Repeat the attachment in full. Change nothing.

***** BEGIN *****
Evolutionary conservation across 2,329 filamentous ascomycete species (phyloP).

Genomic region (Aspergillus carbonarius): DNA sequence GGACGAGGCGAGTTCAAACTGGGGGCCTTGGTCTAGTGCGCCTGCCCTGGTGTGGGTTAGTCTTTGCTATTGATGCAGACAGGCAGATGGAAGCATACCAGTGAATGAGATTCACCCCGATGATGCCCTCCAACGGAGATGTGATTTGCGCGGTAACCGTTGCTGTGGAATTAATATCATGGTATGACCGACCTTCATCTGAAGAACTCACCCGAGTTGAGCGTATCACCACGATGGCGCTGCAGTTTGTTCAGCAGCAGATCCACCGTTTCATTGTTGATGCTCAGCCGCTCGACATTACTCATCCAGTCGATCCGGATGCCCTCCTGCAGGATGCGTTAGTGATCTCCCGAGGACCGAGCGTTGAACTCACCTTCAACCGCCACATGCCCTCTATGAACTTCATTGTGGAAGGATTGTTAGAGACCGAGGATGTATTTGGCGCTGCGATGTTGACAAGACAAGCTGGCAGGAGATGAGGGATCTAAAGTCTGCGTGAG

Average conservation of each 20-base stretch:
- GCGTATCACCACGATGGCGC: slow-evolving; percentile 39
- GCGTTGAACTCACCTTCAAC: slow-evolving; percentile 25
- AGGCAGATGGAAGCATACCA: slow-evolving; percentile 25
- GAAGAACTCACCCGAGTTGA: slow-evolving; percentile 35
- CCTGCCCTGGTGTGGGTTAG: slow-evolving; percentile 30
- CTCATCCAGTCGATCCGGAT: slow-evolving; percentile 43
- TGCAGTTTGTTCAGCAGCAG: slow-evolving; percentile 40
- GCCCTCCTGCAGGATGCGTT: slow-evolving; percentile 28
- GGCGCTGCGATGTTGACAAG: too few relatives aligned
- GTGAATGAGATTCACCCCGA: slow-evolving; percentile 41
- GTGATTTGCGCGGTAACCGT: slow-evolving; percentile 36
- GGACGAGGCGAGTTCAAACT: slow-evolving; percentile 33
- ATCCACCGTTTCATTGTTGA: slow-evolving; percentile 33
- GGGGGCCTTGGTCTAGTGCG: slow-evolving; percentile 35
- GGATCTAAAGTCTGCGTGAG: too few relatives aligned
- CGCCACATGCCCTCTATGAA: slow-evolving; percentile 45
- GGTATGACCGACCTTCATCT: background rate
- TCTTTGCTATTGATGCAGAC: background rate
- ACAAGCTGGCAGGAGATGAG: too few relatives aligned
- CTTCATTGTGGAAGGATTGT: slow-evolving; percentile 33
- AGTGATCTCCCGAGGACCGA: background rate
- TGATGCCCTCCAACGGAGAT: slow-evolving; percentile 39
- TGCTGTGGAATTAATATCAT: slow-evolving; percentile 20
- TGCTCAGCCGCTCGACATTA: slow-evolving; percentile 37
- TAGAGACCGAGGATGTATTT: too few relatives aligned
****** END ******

Evolutionary conservation across 2,329 filamentous ascomycete species (phyloP).

Genomic region (Aspergillus carbonarius): DNA sequence GGACGAGGCGAGTTCAAACTGGGGGCCTTGGTCTAGTGCGCCTGCCCTGGTGTGGGTTAGTCTTTGCTATTGATGCAGACAGGCAGATGGAAGCATACCAGTGAATGAGATTCACCCCGATGATGCCCTCCAACGGAGATGTGATTTGCGCGGTAACCGTTGCTGTGGAATTAATATCATGGTATGACCGACCTTCATCTGAAGAACTCACCCGAGTTGAGCGTATCACCACGATGGCGCTGCAGTTTGTTCAGCAGCAGATCCACCGTTTCATTGTTGATGCTCAGCCGCTCGACATTACTCATCCAGTCGATCCGGATGCCCTCCTGCAGGATGCGTTAGTGATCTCCCGAGGACCGAGCGTTGAACTCACCTTCAACCGCCACATGCCCTCTATGAACTTCATTGTGGAAGGATTGTTAGAGACCGAGGATGTATTTGGCGCTGCGATGTTGACAAGACAAGCTGGCAGGAGATGAGGGATCTAAAGTCTGCGTGAG

Average conservation of each 20-base stretch:
- GCGTATCACCACGATGGCGC: slow-evolving; percentile 39
- GCGTTGAACTCACCTTCAAC: slow-evolving; percentile 25
- AGGCAGATGGAAGCATACCA: slow-evolving; percentile 25
- GAAGAACTCACCCGAGTTGA: slow-evolving; percentile 35
- CCTGCCCTGGTGTGGGTTAG: slow-evolving; percentile 30
- CTCATCCAGTCGATCCGGAT: slow-evolving; percentile 43
- TGCAGTTTGTTCAGCAGCAG: slow-evolving; percentile 40
- GCCCTCCTGCAGGATGCGTT: slow-evolving; percentile 28
- GGCGCTGCGATGTTGACAAG: too few relatives aligned
- GTGAATGAGATTCACCCCGA: slow-evolving; percentile 41
- GTGATTTGCGCGGTAACCGT: slow-evolving; percentile 36
- GGACGAGGCGAGTTCAAACT: slow-evolving; percentile 33
- ATCCACCGTTTCATTGTTGA: slow-evolving; percentile 33
- GGGGGCCTTGGTCTAGTGCG: slow-evolving; percentile 35
- GGATCTAAAGTCTGCGTGAG: too few relatives aligned
- CGCCACATGCCCTCTATGAA: slow-evolving; percentile 45
- GGTATGACCGACCTTCATCT: background rate
- TCTTTGCTATTGATGCAGAC: background rate
- ACAAGCTGGCAGGAGATGAG: too few relatives aligned
- CTTCATTGTGGAAGGATTGT: slow-evolving; percentile 33
- AGTGATCTCCCGAGGACCGA: background rate
- TGATGCCCTCCAACGGAGAT: slow-evolving; percentile 39
- TGCTGTGGAATTAATATCAT: slow-evolving; percentile 20
- TGCTCAGCCGCTCGACATTA: slow-evolving; percentile 37
- TAGAGACCGAGGATGTATTT: too few relatives aligned